White Russians & Chili Peppers In Dresden
It was snowing when I came into Dresden, but the city was nice. The Altdstadt on the south side of the Elbe has all the pre-war fire-blazed buildings, and the Neustadt is a mishmash of ugly modern, ugly Soviet, and cool old buildings, 200 of which are bars, most of which have awesome themes.
Play has old 8-tracks and tape decks wedged like bricks into the bar and the tables. The Living Room is all couches and coffee tables and dim lighting. Lebowski has a mural of the Dude and the Stranger painted on the wall in front of bowling lanes, and I got a White Russian there.
Every once in a while I like to make a big meal myself. Since the hostel kitchens aren't much, this is usually pasta. I found a market hall in Dresden with a nice grocery store, a butcher, a baker, and all that and got some pasta, sauce, mushrooms, and onions, and found some spicy sausage and four red chili peppers. German stuff can't possibly be as hot as the American equivalent.
I cut up the onion and tossed the bad core. Whenever you buy a bunch of onions there's always one bad one. I sauteed what was left with garlic, added the ripped up sausage, diced and threw in two of the red peppers (which I found by experimenting were kind of hot), then put in the cut up mushrooms and the sauce.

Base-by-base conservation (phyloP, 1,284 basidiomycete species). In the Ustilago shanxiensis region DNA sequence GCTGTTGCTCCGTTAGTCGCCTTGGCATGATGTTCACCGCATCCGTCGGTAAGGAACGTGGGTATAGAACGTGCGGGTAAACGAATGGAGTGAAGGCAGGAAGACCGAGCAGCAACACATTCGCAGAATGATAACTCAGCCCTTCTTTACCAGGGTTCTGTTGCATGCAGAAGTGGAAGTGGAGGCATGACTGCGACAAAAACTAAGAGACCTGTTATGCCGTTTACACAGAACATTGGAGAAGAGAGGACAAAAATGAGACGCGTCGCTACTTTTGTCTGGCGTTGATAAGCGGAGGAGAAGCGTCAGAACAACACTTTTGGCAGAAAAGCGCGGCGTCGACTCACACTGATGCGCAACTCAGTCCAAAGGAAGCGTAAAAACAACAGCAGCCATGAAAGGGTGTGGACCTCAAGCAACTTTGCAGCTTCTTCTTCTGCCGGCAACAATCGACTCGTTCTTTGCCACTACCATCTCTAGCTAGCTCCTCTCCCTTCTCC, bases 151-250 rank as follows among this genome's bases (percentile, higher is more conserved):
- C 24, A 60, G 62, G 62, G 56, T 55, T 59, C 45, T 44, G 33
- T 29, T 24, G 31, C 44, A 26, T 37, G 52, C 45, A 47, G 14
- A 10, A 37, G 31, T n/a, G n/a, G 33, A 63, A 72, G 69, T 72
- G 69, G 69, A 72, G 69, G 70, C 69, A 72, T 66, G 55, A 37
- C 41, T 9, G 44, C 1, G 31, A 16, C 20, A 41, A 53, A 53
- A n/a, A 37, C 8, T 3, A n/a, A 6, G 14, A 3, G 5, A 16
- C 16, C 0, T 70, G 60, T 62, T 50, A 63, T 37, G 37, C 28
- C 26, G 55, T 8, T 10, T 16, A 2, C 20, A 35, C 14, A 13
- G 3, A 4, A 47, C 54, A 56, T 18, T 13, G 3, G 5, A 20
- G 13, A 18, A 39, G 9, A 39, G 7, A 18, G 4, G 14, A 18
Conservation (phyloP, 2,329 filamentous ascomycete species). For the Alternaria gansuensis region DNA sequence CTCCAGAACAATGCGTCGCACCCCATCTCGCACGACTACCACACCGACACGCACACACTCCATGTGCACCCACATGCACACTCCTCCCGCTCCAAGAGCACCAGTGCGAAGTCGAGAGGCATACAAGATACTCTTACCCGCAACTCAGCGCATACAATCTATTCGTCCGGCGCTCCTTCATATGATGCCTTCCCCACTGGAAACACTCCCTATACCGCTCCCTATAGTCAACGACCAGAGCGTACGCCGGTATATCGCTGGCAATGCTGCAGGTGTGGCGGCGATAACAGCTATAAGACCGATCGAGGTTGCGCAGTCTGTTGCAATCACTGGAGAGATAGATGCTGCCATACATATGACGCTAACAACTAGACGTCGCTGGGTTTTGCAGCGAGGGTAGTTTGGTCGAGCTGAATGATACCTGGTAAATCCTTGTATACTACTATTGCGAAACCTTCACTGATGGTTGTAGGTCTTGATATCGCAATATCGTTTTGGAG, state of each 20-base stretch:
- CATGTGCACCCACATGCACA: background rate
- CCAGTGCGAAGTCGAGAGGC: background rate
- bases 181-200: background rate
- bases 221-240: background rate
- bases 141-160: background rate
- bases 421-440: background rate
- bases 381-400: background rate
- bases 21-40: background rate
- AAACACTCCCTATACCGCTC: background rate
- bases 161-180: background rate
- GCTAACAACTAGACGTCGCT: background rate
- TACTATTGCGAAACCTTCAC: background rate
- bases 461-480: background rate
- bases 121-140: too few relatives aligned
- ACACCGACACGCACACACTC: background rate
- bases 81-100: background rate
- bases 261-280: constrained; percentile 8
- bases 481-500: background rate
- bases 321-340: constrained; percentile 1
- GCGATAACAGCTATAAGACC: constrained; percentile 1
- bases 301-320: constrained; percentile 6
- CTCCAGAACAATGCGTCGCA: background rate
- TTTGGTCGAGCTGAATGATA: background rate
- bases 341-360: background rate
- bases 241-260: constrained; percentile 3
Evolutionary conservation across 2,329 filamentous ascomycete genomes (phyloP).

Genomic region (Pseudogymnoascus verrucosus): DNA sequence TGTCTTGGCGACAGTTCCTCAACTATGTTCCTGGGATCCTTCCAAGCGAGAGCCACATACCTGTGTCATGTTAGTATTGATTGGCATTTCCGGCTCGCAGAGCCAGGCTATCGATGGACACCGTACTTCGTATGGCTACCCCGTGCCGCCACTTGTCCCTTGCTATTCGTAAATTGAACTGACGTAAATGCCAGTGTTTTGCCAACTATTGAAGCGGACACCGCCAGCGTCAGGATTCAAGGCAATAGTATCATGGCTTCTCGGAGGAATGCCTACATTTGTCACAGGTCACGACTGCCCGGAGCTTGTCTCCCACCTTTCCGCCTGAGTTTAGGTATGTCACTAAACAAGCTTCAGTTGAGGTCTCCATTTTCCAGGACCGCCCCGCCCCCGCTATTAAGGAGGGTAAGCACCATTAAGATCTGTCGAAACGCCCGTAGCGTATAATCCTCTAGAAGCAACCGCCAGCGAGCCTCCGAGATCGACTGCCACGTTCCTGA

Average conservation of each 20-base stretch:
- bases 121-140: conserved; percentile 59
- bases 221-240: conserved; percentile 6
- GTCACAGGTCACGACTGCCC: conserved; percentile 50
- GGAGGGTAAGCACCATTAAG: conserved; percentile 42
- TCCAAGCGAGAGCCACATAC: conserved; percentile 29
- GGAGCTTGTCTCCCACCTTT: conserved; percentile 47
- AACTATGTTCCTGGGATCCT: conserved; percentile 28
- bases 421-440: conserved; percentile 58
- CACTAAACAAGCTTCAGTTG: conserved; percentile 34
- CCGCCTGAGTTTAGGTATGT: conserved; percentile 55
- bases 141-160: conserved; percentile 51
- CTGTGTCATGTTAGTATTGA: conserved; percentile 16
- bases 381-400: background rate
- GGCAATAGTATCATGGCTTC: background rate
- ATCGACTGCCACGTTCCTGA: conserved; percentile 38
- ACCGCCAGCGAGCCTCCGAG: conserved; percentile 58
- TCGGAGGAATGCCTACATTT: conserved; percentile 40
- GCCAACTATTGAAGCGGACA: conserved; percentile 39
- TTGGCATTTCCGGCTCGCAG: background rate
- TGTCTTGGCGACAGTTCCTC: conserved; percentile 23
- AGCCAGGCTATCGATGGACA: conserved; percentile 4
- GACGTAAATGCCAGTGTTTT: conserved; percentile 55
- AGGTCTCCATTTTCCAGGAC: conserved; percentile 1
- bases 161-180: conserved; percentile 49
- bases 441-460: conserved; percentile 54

"That looks good," said Yo from Thailand.
"Yeah," I said. It did look good. After I served it, a big plate of pasta and the chunky, spicy sauce, with a little plate of bread and Brie and a glass of black Dresden beer, it looked so damn good I took a picture. I started eating it. Jesus, it was hot. I kept eating it.
I thought of the New Zealander I met in Edinburgh. His dinner was pasta, plain spaghetti sauce, and a bunch of Jalapeño pepper slices from a jar. He didn't even have anything to drink with it. Just kept spooning it in, red-faced and crying.
Pretty soon that's what I was doing only I was sniffling too. I always liked how hot stuff cleans out your sinuses.
"It's good for you," said the German physicist. "It kills all the bacteria in your stomach."
"Yeah," I said. "It's definitely killing something."
I decided not to make the joke about bacterial genocide, since I was still in Germany.
When it was all eaten, I sat back, finished my beer, ate an orange and some chocolate, and relishing the hot coals of indigestion in my stomach I thought, That was good. Next time I'll need more peppers.